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The stock of the Fords, however, is known to have been highly respectable: they appear to have settled at an early period in the north-west of Devonshire, and to have possessed considerable property in the contiguous parishes of Ashburton, Ilsington, &c.

From an extract of the Baptismal Register of Ilsington, it appears that John (our author) was baptized there on the 17th April, 1586; and as he became a member of the Middle Temple, November 16, 1602, he could scarcely have spent more than a term or two (if any) at either of the Universities: there was, however, more than one grammarschool in the immediate vicinity of his birthplace, fully competent to convey all the classical learning which he ever possessed, and of which, to say the truth, he was sufficiently ostentatious in his earliest work, though he became more reserved when age and experience had enabled him to compare his attainments with those of his contemporaries.

It appears from Rymer's Foedera,” that the father of our poet was in the commission of the peace. Whether this honourable situation was procured for him by the interest of his wife's father, the famous Lord Chief Justice Popham, cannot be told; it may, however, be reasonably surmised, that his connexion with one of the first law-officers of the crown led to the course of studies subsequently pursued by both branches of the family. Popham was made attorney-general in 1581; and in 1592 he was advanced to the rank of chief justice of the King's Bench, which he held for many years; so that his patronage, which must have been considerable (as he appears to have been in some favour both with Elizabeth and her successor), probably afforded many facilities to his young relatives in the progress of their studies, and opened advantages of various kinds. Our poet had been preceded in his legal studies by his cousin John Ford, son of an elder brother of his father's family, to whom he appears to have looked up with much respect, and to have borne an almost fraternal affection; this gentleman was entered at Gray's Inn; but Popham seems to have taken his young relation more immediately under his own care, and placed him at the Middle Temple, of which he had been appointed treasurer in 1581. It is probable that Ford was not inattentive to his studies; but we hear nothing of him till 1606 (four years after his admission), when he published “Fame's Memorial, or the *Earl of Devon

* Tome *. p. 575.

* As one of Ben Jonson's beautiful and magnificent masks has in some degree connected the names of this ill-fated pair with our dramatic history, a short account of them, for which the reader is indebted to the former editor of Ford, will not be misplaced.

Charles Blount, eighth Lord Mountjoy, was a man of great eminence, and while a commoner (for he did not succeed to the title till 1594) fol. lowed the profession of arms with honour, and held a command in the fleet which defeated the Spanish armada. His extraordinary merits did not escape the quick eye of Elizabeth, who gave him various tokens of her favour, and thus exposed him to the envy of Essex. In 1600, the queen constituted him lord lieutenant of Ireland, when he repulsed the Spaniards with great bravery at Kinsale. In truth, the whole of his conduct with regard to that agitated country was meritorious in the highest degree, and as such fully acknowledged by her as well as by James, who, on his accession, conferred on him the same important office, and very shortly afterward (July, 1603) made him a knight of the garter, and created him Earl of Devonshire. “Certainly,” says his secretary, Morrison, “he was beautiful in his person as well as valiant, and learned as well as wise.” And Camden styles him, “a person famous for conduct, and so eminent in courage and learning, that in these respects he had no superior, and but few equals.” It is distressing to pursue his history. About two years after his prosperous career in Ireland (December 25, 1605), he married Lady Rich, with whom,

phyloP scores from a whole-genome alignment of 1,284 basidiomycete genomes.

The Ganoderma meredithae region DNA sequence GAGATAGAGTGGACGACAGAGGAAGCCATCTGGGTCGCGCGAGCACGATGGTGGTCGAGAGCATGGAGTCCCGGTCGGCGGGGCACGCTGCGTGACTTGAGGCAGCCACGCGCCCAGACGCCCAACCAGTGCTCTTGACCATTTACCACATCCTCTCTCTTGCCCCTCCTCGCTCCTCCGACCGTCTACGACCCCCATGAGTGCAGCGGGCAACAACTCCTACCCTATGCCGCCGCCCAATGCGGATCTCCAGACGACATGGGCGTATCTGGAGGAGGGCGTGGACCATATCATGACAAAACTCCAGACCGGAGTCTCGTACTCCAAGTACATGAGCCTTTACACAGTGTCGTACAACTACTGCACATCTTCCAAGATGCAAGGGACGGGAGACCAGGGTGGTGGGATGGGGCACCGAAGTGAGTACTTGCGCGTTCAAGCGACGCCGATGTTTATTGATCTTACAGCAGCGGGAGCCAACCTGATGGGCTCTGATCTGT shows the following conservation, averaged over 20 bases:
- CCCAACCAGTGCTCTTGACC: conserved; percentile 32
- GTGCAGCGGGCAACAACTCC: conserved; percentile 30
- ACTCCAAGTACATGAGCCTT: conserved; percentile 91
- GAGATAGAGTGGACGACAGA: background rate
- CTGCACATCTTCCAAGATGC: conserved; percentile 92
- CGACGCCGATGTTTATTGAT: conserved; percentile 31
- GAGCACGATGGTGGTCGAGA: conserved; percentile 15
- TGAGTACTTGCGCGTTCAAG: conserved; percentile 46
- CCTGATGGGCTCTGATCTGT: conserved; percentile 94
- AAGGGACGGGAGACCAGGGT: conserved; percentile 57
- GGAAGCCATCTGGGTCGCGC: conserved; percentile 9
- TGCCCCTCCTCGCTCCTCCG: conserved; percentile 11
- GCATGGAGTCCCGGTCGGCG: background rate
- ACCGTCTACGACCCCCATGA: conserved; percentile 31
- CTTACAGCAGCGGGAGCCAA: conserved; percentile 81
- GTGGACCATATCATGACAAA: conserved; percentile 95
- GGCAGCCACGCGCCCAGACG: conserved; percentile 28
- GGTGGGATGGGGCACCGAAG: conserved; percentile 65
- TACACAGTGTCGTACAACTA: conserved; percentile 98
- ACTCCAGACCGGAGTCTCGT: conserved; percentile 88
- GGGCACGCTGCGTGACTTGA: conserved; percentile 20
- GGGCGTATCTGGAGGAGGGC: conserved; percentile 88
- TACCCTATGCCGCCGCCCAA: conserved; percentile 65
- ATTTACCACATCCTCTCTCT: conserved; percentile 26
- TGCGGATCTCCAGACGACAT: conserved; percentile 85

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shire deceased,” &c. an elegiac poem, in 4to, which he dedicated to the countess, his widow. Why he came forward in so inauspicious a cause cannot

probably, he had never ceased to converse; and by this one step, which,
according to our motions, and probably his own, was calculated to re-
pair, in some measure, the injury which the lady's character had sus-
tained, ruined both her and himself. There is something in this which
is not easily explained. While the earl maintained an adulterous com-
merce with the lady, all went smoothly; but the instant he married her,
he lost the protection of the court, and the estimation of the public.
“The king,” says Sanderson, “was so much displeased thereat, as it
broke the earl's heart; for his majesty told him that he had purchased a
fair woman with a black soul.” Hearts are not always broken in the way
supposed; but there was more than enough to depress the lofty spirit of
this great earl in the sudden blow given to his reputation. He died a
few months after his marriage, “soon and early,” as Chamberlaine says,
“for his years (forty-three), but late enough for himself: and happy had
he been if he had gone two or three years since, before the world was
weary of him, or that he had left his scandal behind him.”
Penelope, Countess of Devonshire, was the daughter of Walter, first